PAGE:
The Most Urgent Threat Of Deepfakes Isn’t Politics

4 min readNov 24, 2020


Almost every discussion around deepfakes centers on their political insinuation in the age of fake news, but the majority of prey in deepfakes ain’t politicians.

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In 2017, Deepfakes went viral zealously when AI manipulated pornographic video was posted on Reddit. In the present scenario, the majority of deepfakes are pornographic, yet the foremost focus is still on political deepfakes.

Basically, Deepfakes are the morphed videos or audio recordings that resemble and sound just like the authentic form of the same.

The pornographic side of deepfakes is gradually becoming scenery in cyberspace. 96% of deepfakes present on the internet is pornography. This new growing technology is disproportionately targeting women.

The Gravest Peril Of Deepfakes

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Deepfake videos on pornographic websites like XVideos, Xnxx, and xHamster have more than a million views. On the above websites, a 30-second video clip which has Emma Watson’s face in it was circulated vigorously and adorned more than 23 million views. There are deepfakes of other Hollywood celebs too, being Billie Eilish, Taylor Swift, Natalie Portman and others.

Kristen Bell, the voice of the very popular Netflix show Gossip Girl was alerted by her husband, Dax Shepard about her deepfake videos. After knowing about her deepfakes, “This is my face, this belongs to me,” quoted Kristen Bell.

In June, Kristen told Vox, “Even if it’s labelled as, ‘Oh, this is not her’ it’s hard to think about that, I’m being exploited.”

According to a new analysis, hundreds of explicit deepfake videos starring female renown celebrities and artists are being uploaded to the worlds’ largest pornographic websites each month.

Deepfakes; A Perilous Brand-new Frontier

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Deepfakes are mostly weaponized against ladies; a perilous brand-new frontier aka “nemesis porn”. The lion’s share in deepfakes online is pornography.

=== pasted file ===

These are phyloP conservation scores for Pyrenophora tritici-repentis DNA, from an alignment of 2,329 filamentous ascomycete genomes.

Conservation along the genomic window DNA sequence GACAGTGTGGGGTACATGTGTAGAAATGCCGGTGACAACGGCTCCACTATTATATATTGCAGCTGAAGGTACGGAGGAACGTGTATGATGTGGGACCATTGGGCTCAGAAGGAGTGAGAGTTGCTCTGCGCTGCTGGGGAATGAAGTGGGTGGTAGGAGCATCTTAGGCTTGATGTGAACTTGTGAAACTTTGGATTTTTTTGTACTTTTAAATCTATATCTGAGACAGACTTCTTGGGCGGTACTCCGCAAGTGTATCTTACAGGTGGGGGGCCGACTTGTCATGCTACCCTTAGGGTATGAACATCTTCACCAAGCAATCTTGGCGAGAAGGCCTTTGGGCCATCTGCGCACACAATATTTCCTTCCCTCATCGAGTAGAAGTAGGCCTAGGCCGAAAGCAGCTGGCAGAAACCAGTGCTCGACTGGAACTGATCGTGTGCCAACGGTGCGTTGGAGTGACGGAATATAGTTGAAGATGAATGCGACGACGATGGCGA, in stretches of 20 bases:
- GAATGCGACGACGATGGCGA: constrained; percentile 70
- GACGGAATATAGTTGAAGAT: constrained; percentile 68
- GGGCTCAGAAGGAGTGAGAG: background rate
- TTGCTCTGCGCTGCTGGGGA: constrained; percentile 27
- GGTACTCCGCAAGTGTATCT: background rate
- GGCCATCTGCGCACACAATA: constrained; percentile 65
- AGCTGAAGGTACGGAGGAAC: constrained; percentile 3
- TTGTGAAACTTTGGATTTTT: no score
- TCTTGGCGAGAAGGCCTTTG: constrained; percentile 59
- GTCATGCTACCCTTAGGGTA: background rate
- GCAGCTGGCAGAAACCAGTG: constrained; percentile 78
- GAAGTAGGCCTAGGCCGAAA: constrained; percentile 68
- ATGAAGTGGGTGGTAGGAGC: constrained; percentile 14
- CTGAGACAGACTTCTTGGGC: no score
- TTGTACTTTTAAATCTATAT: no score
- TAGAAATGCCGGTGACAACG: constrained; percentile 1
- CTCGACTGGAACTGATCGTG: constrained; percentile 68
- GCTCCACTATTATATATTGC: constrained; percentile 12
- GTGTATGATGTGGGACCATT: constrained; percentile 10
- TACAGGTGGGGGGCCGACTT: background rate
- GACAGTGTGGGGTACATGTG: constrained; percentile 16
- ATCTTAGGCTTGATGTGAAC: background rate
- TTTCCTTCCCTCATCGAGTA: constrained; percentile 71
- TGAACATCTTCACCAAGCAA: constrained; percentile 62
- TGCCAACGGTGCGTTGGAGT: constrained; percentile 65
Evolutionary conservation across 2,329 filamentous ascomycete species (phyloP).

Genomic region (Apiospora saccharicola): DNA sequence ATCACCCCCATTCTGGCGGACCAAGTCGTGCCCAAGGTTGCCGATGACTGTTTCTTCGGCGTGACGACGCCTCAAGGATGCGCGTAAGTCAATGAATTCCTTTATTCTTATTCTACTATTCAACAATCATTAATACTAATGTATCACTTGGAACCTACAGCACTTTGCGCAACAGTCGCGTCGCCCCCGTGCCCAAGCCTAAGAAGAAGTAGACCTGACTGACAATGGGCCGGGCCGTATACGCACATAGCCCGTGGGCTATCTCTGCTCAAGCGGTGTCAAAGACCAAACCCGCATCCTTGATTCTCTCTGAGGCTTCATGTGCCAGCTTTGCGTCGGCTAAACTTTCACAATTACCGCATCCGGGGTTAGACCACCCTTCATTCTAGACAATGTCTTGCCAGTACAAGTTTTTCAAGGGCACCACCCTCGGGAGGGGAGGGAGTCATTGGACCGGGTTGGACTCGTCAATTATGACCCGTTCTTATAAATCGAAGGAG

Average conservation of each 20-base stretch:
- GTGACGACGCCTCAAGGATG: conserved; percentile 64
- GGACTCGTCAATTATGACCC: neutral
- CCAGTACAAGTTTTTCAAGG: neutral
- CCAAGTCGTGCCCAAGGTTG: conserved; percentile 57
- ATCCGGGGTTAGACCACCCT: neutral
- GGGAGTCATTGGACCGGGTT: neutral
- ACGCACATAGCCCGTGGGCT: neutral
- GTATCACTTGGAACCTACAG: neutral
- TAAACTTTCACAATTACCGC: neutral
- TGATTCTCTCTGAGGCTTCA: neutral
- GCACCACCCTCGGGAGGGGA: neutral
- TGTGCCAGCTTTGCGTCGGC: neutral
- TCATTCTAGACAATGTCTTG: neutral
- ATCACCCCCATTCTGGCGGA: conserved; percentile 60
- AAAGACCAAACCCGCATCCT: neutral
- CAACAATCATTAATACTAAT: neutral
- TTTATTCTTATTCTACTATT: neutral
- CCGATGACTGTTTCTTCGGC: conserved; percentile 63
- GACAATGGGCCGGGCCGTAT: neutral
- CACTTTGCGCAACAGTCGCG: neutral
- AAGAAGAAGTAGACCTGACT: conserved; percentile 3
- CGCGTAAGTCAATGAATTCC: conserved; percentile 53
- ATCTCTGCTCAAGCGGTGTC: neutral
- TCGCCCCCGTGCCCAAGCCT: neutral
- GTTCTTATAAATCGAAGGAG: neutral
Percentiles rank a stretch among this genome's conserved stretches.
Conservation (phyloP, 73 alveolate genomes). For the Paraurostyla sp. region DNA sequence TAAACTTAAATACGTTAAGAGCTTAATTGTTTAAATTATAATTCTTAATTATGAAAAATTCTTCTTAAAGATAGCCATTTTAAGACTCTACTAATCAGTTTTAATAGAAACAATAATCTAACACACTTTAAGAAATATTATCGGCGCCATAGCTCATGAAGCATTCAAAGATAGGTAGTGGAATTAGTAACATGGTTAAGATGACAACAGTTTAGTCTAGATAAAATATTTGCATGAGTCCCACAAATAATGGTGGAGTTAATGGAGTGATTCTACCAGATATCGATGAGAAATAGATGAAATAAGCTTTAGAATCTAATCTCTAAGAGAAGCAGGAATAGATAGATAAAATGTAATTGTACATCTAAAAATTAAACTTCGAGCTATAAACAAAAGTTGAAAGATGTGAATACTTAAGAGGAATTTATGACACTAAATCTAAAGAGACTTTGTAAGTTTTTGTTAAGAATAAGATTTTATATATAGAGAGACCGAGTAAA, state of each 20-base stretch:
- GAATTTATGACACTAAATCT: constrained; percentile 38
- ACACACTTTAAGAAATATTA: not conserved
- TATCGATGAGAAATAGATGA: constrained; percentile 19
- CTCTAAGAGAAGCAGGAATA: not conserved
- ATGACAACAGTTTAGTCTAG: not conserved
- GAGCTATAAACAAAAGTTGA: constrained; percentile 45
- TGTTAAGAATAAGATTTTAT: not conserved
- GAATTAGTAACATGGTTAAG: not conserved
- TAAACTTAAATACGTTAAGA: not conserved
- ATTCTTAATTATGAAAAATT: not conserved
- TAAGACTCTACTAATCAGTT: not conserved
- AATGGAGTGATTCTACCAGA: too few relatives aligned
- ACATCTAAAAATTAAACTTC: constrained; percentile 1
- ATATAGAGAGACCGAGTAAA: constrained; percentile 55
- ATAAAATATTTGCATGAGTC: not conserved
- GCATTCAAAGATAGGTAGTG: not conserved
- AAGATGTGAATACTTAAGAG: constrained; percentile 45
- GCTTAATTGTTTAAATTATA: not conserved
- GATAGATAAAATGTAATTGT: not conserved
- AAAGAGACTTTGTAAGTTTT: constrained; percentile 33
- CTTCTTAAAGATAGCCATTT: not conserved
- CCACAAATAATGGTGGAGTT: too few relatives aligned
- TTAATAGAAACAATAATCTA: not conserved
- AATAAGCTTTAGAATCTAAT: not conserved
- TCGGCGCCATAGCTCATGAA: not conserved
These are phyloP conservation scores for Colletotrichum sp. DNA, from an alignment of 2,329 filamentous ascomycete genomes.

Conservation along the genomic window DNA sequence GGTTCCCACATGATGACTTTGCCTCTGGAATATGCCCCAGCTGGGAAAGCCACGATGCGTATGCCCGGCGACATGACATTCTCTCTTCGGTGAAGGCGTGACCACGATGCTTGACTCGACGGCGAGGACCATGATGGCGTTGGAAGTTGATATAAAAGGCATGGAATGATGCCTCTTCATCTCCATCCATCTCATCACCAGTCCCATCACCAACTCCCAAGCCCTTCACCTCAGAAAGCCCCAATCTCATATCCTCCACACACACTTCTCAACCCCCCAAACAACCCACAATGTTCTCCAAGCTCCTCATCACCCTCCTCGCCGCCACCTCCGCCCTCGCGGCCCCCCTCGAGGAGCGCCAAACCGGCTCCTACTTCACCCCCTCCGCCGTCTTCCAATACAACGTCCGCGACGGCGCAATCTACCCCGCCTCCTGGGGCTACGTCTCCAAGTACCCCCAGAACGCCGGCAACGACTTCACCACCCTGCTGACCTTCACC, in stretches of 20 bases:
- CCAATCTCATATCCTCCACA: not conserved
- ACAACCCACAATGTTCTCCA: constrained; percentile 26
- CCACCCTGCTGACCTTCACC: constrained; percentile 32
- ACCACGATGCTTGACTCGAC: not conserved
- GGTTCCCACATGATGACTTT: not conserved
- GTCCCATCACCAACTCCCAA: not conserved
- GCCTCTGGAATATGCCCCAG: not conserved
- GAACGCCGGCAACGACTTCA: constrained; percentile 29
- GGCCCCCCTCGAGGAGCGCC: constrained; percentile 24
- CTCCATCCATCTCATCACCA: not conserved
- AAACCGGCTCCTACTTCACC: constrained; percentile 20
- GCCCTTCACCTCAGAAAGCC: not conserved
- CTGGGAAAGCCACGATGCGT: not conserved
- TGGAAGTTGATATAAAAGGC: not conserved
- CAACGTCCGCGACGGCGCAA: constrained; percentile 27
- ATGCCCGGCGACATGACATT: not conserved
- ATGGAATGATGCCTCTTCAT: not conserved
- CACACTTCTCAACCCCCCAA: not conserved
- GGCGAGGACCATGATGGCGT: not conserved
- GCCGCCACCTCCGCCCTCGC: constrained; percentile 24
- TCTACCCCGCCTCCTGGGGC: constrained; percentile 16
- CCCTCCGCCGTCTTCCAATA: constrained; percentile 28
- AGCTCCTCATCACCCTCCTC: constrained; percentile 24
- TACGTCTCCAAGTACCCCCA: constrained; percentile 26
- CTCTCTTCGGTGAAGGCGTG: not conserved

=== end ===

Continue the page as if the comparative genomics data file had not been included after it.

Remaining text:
Henry Ajder, Co-Author of Deeptrace Report said, “It's not just celebrities anymore.”

Non-consensual deepfake videos, that degrade and demean women, are racking up millions of views on mainstream porn websites & what petrifies us the most is no acrimonious effort is taken about them.

Two years ago, Noelle Martin, a 24-year-old law graduate and activist in Australia, received an Email, “There are deepfakes of you,” the email read. Except, she did not enact any of the sexual scenes in the videos. The title of the video had her full name.

She was frightened. Disgraced. Devastated.

“Fake porn and my name will be forever associated, And that’s what makes me sad,” Noelle says.

The footage was a deepfake, but who would believe her?

Anyone Could Become The Next Victim

Image by Anemone123 from Pixabay

Mary Anne Franks, a law professor at the University of Miami and President of the Cyber Civil Rights Initiative explains, “You don’t need to be skilled anymore to make a deepfake.”

A deepfake pornographic site is loaded of videos featuring celebrities and comprises videos of actresses that have been viewed over millions of times. Some videos assert they were requested, while their creators state they can be sweetened in Bitcoin.

Deepfakes could do a lot worse than swapping celebrities’ faces into porn videos and putting words in politicians’ mouths.

Henry Ajder said, “At the moment, you still need a fair bit of data to make a persuasive deepfake, but as the technology is improving, we’re needing less data, and tools are becoming increasingly accessible and user-friendly.”

The public is likewise likely to feel doubtful than to be deceived by deepfakes, but this resulting dilemma diminishes trust in the news on social media. “I wish the Internet were a lot more responsible and a little bit kinder,” says Kristen Bell.

Despite the pressing nature of video manipulations and expert deepfakes, the application of it is rising.

What can be done?

There’s no absolute solution to this, but there are at least three boulevards that can be adopted to address deepfakes: technology, legal remedies, and enhanced awareness among the public.
The technology, while acting as a threat on various fronts, can also be practised for satire, comedy, art, and critique.